Fragmented Sleep in Aging Traced to Over-Sensitive Neurons

By Christine Soares

March 16, 2022

(Reuters Health) - A type of neuron in the hypothalamus that regulates transitions between sleep and wakefulness becomes "hyperexcitable" with age, lowering the threshold that triggers it to fire and rouse the rest of the brain, a study in mice shows.

In older animals, hypocretin neurons - which secrete neuropeptides, known as hypocretins or orexins, that promote wakefulness - were diminished in number and often in a partly active state, requiring less stimulation to fire, researchers found in a series of experiments.

They traced the older neurons' hyperexcitability to downregulation of a voltage-gated potassium-channel in the cell membrane. The channel's function could be supplemented pharmaceutically to restore normal sleep continuity and quality, according to the report in Science.

"I hope that our work will result in more tools that physicians could use to improve sleep and wakefulness in different populations," said senior study author Dr. Luis de Lecea, a professor of psychiatry and behavioral sciences at Stanford University, in California. "Unfortunately, elderly patients are treated with the same hypnotics (as) the general population and clearly they have different needs."

The hypocretin system of the hypothalamus, first described in 1998 by Dr. de Lecea while at the Scripps Research Institute, is universal in mammals. It coordinates brain signals that indicate when arousal is needed, and provides that wake-up call through release of neuropeptides that Dr. de Lecea dubbed hypocretins.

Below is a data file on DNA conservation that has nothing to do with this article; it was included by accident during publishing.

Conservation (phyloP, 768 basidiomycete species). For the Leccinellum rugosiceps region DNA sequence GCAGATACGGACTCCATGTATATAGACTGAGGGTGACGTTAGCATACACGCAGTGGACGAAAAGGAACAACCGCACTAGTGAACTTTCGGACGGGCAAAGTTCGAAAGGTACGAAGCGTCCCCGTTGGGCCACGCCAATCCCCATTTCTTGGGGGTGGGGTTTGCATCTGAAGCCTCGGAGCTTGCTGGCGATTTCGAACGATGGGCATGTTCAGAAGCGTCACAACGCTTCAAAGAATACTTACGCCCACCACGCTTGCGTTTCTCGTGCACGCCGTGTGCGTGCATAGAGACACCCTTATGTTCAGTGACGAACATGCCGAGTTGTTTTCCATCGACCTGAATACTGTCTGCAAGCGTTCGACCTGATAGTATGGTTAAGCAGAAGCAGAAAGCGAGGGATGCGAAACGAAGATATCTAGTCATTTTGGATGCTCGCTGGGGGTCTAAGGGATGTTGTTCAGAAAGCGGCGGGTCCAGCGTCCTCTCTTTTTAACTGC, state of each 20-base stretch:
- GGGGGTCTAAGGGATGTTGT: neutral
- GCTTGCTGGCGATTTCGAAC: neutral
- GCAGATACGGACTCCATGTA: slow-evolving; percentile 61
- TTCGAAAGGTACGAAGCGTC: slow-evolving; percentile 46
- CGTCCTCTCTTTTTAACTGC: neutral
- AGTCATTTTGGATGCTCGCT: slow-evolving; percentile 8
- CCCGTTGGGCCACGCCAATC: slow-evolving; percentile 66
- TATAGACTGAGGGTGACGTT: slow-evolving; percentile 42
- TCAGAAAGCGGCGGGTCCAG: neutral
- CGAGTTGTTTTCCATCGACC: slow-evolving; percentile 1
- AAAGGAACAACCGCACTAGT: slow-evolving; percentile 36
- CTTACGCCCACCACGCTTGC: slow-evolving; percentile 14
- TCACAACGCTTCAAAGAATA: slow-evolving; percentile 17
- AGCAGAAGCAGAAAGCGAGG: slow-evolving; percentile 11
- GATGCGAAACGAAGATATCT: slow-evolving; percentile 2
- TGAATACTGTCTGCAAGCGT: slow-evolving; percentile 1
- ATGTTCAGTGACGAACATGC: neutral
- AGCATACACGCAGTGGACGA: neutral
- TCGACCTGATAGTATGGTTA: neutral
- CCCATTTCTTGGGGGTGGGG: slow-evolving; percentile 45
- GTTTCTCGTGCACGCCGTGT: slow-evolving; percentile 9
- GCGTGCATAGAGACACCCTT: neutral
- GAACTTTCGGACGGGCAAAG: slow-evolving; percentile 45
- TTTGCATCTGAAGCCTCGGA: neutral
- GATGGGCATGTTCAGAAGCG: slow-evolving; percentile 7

"Hcrt neurons sense many variables including metabolic, circadian and limbic states to provide a coherent output that results in state transitions," Dr. de Lecea explained in an email. They are "a master switch that determines whether and when the brain will wake up." The current study, Dr. de Lecea said, shows "a subtle alteration of the switch" in the brains of aged mice that "makes it more likely that the brain will be turned on."

The role of the peptides released by Hcrt neurons has been investigated in a wide range of disorders, including sleep problems, depression and addiction. The second research group to independently identify the peptides called them orexins and found their receptors regulate feeding behavior.

The importance of Hcrt neurons to sleep quality is illustrated in type-1 narcolepsy, where severe loss of the cells causes unstable sleep, wakefulness, and eventually cataplexy, professors Laura Jacobson and Daniel Hoyer of the Florey Institute of Neuroscience and Mental Health in Parkville, Australia, note in an accompanying commentary.

Previously, there were no data indicating that Hcrt activity would be affected by aging, Dr. de Lecea noted. But an observation of reduced amplitude when the neurons fired in older mice led the group to explore whether malfunctioning Hcrt neurons could be involved in the fragmented sleep and unwanted waking that becomes common in older age.

In aged (18-22 months) and young (3-5 months) mice, the researchers immediately saw differences in Hcrt neuron numbers, with the aged mice showing about 38% fewer cells overall. During sleep, the neurons of aged mice were also firing more often, disrupting sleep continuity. Recordings from the neurons showed they were hyperexcitable, with a smaller difference between their resting membrane potential and firing threshold, and smaller amplitude-attenuation between firings.